The interview basically consisted of me answering to one request: “Tell me what you have done.” I was already thrown off because I was really only equipped to respond to a different open-ended request of “Tell me about yourself”, to which I prepared a 2 minute summary of my life that lead to project management. Immediately looking back after the meeting, I should have answered it like a politician answer questions by answering question he wished he was asked, not exactly what he actually was asked. This started becoming evident to me once I realized that there were no more questions. I essentially had to fill up the entire hour of just talking about myself. Fortunately, I was warned about this, otherwise, like any normal person, I would have been sweating thinking something is going terribly wrong.

They were impressed that I drove this far for the interview, and I made it clear that I would move for this position. So, at the beginning of the interview they asked whether I was prepared to enter the consulting industry considering that I would be leaving full-time employment to take this. I answered in my typically cautious manner, “I believe so,” to which they replied, “That is not a very confident answer.” So, I corrected myself with, “Yes, I am prepared.”

I talked about my knowledge of Cerner, BMDI and Code Upgrade projects I did with them that spanned several facilities in our (St. John’s) health system, yet they still held the position that I worked for a small organization, and that I may not be able to handle a large organization. I explained the health system has over a thousand beds, but that is just one blip on the radar for an organization that has over fifty hospitals across three time zones and is Cerner’s number one client.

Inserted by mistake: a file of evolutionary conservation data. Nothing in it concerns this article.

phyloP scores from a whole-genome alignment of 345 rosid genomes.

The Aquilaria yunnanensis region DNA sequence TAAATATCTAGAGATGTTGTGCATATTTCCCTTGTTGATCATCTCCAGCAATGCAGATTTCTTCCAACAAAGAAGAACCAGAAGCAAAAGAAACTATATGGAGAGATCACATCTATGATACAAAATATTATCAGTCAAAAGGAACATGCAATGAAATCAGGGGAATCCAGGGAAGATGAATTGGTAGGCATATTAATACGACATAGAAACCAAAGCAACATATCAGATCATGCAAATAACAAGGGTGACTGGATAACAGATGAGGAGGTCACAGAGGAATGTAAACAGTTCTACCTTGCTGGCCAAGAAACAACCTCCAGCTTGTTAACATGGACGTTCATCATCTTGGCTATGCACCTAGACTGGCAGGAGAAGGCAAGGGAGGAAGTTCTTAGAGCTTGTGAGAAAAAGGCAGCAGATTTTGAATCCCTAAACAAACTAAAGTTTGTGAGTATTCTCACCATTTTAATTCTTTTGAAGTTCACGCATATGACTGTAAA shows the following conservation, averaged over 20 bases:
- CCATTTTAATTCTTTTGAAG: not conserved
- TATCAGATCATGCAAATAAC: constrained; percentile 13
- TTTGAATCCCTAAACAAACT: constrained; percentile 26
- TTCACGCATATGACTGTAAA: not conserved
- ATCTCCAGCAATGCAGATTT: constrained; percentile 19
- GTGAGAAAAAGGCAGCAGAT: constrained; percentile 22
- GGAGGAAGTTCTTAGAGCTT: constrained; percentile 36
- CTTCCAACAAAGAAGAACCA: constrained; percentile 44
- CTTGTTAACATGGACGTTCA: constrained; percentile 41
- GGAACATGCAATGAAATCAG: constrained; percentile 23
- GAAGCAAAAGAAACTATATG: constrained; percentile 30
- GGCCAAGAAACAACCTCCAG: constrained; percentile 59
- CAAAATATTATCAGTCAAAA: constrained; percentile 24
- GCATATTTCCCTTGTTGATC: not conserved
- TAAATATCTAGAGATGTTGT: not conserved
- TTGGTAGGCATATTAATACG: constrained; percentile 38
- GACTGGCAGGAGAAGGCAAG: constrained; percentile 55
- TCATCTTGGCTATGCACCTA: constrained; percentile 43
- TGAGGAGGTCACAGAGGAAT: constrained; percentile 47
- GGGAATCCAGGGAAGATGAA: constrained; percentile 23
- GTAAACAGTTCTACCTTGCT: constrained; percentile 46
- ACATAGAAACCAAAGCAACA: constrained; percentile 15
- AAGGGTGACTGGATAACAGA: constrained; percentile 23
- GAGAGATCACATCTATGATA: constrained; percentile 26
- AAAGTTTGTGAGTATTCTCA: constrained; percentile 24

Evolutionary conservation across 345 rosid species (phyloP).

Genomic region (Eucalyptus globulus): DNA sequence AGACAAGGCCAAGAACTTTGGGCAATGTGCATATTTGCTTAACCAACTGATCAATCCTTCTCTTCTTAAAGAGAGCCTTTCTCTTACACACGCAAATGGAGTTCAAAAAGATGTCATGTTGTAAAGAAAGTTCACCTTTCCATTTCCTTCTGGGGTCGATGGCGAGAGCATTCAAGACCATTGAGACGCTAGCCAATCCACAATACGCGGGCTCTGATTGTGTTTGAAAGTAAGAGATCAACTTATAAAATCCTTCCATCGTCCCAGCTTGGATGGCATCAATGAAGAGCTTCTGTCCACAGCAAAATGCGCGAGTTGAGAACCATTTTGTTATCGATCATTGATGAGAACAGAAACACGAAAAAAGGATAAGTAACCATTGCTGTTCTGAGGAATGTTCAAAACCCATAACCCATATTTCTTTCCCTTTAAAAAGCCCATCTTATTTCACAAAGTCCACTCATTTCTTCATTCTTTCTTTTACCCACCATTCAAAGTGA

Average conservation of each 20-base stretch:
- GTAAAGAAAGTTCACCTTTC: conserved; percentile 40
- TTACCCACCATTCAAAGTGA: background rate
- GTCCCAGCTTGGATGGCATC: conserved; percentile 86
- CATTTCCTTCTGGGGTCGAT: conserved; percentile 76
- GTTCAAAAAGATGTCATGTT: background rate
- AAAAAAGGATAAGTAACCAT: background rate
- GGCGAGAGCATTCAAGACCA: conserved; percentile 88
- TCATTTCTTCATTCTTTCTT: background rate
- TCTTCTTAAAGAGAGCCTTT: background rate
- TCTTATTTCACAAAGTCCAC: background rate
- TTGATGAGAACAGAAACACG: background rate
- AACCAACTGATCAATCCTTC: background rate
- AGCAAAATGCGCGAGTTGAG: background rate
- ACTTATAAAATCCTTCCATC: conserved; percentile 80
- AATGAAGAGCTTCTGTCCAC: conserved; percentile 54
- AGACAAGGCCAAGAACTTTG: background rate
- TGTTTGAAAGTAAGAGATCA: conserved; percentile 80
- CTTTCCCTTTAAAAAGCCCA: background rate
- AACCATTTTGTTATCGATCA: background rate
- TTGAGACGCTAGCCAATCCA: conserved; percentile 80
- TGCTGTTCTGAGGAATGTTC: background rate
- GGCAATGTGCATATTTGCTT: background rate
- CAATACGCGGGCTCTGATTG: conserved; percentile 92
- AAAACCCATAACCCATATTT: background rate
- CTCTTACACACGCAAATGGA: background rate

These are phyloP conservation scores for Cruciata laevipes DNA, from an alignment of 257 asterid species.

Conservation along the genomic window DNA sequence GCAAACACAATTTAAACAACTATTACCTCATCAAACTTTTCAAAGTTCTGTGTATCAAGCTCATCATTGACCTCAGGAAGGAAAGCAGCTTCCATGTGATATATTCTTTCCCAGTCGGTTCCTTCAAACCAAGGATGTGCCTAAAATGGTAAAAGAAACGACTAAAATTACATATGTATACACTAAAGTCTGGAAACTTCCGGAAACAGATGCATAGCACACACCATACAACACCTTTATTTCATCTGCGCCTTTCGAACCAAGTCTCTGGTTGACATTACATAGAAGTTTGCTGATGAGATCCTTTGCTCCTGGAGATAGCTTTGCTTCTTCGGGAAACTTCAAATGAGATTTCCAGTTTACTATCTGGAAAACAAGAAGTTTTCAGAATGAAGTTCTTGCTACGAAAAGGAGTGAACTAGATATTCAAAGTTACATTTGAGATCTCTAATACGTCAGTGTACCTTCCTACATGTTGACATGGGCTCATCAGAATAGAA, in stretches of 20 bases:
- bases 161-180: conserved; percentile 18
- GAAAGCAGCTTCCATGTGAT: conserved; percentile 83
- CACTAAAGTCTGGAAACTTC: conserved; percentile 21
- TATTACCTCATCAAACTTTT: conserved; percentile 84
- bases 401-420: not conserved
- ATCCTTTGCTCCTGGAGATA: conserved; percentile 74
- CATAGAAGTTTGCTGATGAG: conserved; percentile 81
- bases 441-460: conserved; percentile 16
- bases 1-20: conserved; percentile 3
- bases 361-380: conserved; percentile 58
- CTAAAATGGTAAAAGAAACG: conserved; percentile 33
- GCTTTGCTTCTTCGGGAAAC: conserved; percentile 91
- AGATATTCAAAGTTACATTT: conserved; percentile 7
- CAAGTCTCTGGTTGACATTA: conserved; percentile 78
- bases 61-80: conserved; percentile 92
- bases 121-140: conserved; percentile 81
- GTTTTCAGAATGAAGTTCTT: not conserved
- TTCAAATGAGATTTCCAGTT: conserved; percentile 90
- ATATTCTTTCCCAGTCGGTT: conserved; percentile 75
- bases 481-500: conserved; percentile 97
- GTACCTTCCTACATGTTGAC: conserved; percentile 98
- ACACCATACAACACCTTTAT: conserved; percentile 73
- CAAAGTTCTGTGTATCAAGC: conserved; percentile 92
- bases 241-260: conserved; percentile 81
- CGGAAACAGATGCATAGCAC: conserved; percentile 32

Considering I could appreciate from the roots up what an EMR implementation is like for a hospital, I knew there has to be a catch as to how they can manage so many implementations at once without even knowing the application. This position turned out to be very high level.

I had a few questions for them, but I think one thing that I speculate solidified my entrance was when I stated, quoting Jacque Fresco and his Venus Project , that I believed one should arrive at decisions rather than make decisions. I could see that impressed at least one of them, which was later validated as they impressed upon me that they do “fact-based reporting” where if something is not documented, we do not treat it like fact.

I felt I exhausted my material for after 40 minutes, but they said they allocated a full hour for me, so they will give me a full hour. I just had to start improvising.

After the interview, I felt like it did not go well at all and could not pinpoint why, of course. I drove home later that evening feeling a bit exhausted but happy for the memories and experience.

I am writing this 8 months after the fact, and I many times looked back on this very pivotal moment whether I missed any red flags regarding their personalities. I think I only chose to ignore those as my desire to move on in my career was very strong.